Best In Show2000 | Movie

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Blue-ribbon acting from both the four- and two-legged performers distinguishes this film, in which writer-director Christopher Guest proves once again just how good he is at ferreting out offbeat subjects (fading metal morons in the classic THIS IS SPINAL… (more)

Released: 2000

Rating: PG

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Reviewed by Stephen Miller
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Blue-ribbon acting from both the four- and two-legged performers distinguishes this film, in which writer-director Christopher Guest proves once again just how good he is at ferreting out offbeat subjects (fading metal morons in the classic THIS IS SPINAL

TAP, small-town theater productions in WAITING FOR GUFFMAN) and exploiting their satirical possibilities. This time out, Guest uses the mockumentary form to sniff around the insular world of professional dog show competitions, and the result is a winner. Through faux cinema verite interviews, we

get the inside scoop and the backstage poop on eight owners and their five top-notch pooches, all of whom have their eyes on the prize — "Best in Show" at Philadelphia's annual (and fictional) Mayflower Dog Show. The proud, anxious and hopelessly devoted pet owners are all played with deft,

nuanced comic flair: nerdy salesman Gerry Fleck and his tarty wife Cookie (SCTV vets Eugene Levy, who co-scripted, and Catherine O'Hara), who have a Norwich terrier; uptight yuppie lawyers Meg and Hamilton Swan (indie queen Parker Posey, Michael Hitchcock), whose weimaraner suffers from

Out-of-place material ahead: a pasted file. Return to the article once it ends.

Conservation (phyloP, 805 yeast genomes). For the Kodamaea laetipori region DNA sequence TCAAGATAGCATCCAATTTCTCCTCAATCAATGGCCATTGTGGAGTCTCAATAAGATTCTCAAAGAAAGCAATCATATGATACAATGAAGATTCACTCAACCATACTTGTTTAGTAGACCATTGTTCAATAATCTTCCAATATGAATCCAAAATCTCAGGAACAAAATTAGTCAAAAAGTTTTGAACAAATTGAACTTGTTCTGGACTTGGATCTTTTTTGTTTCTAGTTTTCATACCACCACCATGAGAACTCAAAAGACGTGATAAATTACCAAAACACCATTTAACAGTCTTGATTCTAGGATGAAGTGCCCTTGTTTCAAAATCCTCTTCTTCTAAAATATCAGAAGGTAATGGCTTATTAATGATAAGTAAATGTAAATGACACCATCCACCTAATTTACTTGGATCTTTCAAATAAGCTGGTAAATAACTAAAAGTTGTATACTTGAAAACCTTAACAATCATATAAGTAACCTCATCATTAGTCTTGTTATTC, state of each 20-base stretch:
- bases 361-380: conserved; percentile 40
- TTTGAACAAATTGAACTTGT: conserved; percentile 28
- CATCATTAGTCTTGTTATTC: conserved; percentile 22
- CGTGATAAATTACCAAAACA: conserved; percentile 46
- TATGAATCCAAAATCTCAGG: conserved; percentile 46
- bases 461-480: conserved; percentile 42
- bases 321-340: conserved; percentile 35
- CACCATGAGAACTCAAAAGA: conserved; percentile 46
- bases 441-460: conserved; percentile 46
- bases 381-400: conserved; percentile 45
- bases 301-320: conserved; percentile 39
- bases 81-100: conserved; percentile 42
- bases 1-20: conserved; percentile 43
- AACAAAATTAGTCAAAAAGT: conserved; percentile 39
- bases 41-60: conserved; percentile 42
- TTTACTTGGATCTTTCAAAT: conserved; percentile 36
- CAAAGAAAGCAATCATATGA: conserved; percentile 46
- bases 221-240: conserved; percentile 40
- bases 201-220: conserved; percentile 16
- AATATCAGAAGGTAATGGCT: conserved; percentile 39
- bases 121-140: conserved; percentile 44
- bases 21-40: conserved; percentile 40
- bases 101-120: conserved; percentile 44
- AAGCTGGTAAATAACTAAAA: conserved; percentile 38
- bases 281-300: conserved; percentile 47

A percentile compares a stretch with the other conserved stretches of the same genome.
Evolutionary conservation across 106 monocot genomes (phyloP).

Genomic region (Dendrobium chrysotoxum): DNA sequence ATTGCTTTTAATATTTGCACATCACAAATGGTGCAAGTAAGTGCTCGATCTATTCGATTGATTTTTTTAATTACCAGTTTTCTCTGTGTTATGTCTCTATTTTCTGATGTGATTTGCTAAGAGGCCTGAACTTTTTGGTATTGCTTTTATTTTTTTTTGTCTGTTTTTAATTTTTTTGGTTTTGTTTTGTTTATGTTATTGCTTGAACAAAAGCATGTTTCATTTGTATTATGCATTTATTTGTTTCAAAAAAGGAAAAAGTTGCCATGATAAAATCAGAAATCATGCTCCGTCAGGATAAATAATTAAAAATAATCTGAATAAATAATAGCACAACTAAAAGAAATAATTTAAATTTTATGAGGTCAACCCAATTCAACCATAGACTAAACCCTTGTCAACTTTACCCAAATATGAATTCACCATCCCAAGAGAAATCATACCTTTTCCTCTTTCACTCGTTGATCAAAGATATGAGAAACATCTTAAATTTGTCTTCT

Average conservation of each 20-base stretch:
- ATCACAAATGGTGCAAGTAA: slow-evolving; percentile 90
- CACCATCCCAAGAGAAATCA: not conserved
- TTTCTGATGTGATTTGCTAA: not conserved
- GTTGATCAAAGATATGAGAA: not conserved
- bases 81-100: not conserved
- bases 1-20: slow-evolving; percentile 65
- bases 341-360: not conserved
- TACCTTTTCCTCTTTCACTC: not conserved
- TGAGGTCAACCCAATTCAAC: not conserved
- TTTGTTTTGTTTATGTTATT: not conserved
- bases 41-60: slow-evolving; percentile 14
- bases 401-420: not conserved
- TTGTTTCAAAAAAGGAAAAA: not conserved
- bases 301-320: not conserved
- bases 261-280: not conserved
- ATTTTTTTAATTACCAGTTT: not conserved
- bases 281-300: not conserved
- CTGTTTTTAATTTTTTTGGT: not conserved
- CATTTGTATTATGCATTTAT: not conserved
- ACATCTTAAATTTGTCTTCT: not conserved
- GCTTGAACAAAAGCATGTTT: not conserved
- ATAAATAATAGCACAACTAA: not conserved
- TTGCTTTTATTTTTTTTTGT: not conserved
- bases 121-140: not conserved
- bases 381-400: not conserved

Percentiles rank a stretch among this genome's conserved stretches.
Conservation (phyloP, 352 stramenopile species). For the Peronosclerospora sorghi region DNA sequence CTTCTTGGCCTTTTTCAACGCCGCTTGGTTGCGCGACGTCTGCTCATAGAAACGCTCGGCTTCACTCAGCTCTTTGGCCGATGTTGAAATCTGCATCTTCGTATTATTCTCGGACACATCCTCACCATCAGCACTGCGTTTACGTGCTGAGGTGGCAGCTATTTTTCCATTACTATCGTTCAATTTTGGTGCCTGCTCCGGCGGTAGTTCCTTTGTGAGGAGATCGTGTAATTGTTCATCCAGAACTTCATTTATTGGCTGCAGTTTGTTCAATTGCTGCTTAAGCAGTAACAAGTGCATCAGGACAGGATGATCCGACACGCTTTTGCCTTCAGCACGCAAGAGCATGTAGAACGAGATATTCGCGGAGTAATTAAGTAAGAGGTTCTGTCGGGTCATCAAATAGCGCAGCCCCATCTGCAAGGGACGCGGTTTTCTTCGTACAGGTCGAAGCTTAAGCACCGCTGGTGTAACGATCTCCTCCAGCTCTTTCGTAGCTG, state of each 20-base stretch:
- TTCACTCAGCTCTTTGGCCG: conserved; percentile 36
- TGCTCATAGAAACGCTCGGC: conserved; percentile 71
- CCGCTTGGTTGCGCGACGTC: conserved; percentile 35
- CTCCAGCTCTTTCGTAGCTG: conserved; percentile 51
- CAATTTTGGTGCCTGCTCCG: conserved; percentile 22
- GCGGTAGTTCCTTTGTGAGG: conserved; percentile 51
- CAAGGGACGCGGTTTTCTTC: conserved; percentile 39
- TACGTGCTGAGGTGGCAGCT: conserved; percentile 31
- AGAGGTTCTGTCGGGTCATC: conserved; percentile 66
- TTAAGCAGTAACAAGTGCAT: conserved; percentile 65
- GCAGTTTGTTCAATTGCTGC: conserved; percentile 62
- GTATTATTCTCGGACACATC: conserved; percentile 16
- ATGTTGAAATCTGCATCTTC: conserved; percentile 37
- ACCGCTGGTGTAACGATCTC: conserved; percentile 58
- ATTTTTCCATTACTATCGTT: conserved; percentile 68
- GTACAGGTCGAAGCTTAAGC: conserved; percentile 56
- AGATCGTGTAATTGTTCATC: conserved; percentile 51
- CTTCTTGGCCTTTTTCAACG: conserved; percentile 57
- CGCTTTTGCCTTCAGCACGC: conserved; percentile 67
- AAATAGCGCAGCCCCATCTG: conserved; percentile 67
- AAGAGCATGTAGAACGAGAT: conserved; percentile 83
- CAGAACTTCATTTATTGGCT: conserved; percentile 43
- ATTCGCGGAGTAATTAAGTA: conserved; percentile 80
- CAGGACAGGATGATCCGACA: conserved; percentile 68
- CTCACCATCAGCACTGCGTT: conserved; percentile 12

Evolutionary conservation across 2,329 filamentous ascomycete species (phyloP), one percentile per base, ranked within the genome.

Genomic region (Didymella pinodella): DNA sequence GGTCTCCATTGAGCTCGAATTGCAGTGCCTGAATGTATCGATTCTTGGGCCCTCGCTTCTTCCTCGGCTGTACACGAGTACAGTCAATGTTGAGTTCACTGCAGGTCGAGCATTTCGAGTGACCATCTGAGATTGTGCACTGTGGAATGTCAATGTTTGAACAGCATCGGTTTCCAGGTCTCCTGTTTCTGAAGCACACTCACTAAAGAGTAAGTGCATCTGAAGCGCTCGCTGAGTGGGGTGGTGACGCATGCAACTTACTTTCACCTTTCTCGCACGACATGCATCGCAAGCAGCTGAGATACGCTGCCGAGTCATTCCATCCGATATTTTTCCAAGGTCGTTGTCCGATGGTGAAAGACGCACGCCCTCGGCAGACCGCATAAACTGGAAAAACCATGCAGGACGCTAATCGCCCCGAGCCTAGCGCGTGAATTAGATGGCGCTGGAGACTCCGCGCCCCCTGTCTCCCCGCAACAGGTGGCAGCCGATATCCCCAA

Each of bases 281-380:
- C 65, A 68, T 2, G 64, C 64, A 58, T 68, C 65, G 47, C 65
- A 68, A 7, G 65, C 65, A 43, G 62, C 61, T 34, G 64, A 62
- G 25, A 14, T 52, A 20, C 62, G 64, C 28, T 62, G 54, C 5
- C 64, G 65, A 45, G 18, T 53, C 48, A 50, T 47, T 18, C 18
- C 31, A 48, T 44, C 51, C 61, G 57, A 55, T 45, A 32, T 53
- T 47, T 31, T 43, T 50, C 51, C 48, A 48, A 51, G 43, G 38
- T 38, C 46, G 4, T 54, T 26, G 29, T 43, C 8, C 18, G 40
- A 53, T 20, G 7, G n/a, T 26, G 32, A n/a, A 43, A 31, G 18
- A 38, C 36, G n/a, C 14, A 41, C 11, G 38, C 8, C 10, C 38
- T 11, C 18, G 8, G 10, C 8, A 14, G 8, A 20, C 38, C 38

depression; salon owner Stefan Vanderhoof and Scott Donlan (Michael McKean, John Michael Higgins), who dote on shih tzus Miss Agnes and Tyrone; buxom trophy wife Sherri Ann Cabot (Jennifer Coolidge), who's showing a teased-to-the-roots standard poodle named Rhapsody in White; and long-faced

bloodhound owner Harlan Pepper (Guest). Familiar funnyman Fred Willard delivers a hilariously scary turn as Buck Laughlin, the crass half of the dog show's color commentators. The press notes indicate that the actors were given a script outline and encouraged to improvise many of their scenes and

dialogue; happily, there are no losing performances — and that goes for the pups, too.

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